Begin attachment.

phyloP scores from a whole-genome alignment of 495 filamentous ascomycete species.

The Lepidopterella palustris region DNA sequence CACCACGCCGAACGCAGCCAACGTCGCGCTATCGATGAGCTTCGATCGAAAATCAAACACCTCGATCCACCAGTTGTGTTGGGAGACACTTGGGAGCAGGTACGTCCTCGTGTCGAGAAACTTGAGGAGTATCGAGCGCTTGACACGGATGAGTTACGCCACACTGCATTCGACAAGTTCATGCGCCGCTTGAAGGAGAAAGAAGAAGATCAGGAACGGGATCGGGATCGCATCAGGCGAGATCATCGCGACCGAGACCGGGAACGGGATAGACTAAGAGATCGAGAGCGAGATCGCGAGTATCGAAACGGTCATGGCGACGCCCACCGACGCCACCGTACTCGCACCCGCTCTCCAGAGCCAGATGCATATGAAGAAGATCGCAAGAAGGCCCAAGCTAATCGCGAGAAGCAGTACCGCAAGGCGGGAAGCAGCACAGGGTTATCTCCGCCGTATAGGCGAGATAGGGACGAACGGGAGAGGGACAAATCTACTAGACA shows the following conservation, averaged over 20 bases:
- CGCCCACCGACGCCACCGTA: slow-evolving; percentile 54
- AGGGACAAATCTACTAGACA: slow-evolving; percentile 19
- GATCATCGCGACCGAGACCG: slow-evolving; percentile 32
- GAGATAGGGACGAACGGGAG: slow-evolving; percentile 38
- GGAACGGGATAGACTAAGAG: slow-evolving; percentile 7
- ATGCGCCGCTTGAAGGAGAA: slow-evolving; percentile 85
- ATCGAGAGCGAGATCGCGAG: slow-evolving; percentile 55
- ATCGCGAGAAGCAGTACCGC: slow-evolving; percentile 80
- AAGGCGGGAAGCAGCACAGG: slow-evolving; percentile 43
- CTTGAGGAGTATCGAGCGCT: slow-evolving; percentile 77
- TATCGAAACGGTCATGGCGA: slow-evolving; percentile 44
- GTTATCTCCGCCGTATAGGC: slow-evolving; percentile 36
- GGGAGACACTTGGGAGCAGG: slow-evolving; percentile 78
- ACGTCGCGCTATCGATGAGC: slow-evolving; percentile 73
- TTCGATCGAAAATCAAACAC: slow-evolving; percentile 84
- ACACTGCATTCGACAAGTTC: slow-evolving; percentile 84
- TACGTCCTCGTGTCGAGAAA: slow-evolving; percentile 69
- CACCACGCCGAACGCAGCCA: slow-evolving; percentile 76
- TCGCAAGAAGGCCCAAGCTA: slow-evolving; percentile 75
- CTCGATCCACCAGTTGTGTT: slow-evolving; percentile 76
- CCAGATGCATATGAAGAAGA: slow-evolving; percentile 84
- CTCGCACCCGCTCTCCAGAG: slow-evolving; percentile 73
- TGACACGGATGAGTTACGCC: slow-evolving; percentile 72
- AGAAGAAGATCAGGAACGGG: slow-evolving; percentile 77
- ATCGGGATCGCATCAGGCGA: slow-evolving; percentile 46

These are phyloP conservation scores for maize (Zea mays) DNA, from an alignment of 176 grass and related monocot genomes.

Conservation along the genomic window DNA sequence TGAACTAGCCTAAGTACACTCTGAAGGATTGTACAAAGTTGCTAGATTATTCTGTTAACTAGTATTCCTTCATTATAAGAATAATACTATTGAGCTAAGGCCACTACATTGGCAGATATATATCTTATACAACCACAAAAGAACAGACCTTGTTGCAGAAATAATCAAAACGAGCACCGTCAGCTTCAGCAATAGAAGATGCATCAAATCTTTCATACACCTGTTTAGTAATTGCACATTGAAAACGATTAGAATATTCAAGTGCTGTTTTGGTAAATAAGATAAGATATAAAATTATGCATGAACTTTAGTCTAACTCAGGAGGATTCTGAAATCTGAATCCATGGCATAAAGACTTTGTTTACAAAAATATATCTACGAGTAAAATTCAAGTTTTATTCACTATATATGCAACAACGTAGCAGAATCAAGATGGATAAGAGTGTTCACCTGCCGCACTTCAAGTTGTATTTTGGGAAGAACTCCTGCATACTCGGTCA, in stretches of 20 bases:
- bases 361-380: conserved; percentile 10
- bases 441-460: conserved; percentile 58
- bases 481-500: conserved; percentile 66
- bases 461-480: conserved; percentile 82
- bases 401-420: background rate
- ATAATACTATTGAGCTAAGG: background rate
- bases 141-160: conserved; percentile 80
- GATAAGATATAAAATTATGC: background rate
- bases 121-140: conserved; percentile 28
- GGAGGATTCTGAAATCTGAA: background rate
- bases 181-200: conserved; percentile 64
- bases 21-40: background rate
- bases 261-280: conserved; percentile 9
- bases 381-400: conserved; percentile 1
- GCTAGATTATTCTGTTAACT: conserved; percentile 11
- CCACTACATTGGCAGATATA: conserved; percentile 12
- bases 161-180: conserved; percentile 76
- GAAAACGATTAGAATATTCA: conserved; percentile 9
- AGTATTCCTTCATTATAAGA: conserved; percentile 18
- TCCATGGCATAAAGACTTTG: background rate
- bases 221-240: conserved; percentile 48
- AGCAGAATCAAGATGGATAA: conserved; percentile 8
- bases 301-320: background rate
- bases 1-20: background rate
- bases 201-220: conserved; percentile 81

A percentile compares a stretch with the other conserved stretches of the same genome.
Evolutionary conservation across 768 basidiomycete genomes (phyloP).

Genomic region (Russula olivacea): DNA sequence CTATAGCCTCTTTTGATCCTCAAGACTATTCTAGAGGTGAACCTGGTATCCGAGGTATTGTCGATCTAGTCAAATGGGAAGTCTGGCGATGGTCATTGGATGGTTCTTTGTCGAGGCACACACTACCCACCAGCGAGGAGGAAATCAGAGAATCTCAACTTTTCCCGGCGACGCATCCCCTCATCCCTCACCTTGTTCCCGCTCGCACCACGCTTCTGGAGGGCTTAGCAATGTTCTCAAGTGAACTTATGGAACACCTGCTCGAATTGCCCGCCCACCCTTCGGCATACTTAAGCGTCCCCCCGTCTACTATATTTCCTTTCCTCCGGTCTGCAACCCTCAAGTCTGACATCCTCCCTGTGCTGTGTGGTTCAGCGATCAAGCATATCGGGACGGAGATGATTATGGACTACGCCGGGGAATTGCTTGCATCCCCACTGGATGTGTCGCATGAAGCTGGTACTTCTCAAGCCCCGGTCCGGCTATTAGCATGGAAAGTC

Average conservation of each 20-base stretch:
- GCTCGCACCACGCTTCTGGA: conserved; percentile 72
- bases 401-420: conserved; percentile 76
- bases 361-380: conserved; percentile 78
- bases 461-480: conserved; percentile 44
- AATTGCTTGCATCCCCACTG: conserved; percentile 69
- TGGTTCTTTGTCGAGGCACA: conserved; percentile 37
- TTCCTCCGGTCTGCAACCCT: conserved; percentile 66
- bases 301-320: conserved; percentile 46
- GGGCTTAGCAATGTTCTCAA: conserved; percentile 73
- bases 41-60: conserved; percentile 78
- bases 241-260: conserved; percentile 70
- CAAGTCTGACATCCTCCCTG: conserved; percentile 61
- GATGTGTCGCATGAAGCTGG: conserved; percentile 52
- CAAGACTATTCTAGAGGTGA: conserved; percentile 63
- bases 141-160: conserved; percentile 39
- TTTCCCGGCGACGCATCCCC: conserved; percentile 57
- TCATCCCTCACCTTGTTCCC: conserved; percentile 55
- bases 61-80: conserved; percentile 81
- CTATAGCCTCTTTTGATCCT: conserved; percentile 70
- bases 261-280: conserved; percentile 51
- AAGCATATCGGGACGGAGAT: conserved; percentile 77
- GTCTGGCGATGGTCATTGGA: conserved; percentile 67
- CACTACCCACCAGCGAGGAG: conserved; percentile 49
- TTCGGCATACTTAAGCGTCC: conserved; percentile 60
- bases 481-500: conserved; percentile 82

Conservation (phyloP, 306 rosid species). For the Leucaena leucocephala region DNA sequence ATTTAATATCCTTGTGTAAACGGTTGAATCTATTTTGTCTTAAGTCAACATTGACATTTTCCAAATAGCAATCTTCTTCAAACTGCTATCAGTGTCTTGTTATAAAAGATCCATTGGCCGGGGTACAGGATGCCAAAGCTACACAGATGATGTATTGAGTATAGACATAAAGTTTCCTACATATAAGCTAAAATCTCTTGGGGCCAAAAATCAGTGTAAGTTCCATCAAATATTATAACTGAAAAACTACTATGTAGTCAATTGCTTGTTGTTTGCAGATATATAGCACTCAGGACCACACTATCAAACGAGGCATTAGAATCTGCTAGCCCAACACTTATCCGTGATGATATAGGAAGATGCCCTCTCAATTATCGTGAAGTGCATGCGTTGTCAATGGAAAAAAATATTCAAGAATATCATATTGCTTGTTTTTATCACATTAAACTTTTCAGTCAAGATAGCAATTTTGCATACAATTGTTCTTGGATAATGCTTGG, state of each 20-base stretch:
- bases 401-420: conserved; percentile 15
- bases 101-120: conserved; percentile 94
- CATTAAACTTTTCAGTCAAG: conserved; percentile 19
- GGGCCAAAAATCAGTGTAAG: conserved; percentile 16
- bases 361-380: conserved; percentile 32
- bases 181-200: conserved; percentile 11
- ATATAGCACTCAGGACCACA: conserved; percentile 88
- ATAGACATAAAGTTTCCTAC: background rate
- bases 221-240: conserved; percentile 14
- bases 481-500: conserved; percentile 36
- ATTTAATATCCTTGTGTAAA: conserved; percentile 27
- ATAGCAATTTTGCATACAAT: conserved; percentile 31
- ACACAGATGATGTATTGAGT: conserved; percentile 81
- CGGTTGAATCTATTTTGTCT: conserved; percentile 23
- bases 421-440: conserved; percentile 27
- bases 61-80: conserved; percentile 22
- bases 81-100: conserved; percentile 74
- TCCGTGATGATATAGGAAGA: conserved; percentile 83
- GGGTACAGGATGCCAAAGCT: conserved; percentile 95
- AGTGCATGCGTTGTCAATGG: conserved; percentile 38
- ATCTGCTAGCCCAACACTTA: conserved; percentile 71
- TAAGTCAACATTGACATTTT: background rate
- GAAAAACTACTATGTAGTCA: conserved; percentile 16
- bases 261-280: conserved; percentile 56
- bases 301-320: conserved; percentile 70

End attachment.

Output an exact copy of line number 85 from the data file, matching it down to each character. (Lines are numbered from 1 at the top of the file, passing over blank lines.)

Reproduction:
- bases 401-420: conserved; percentile 15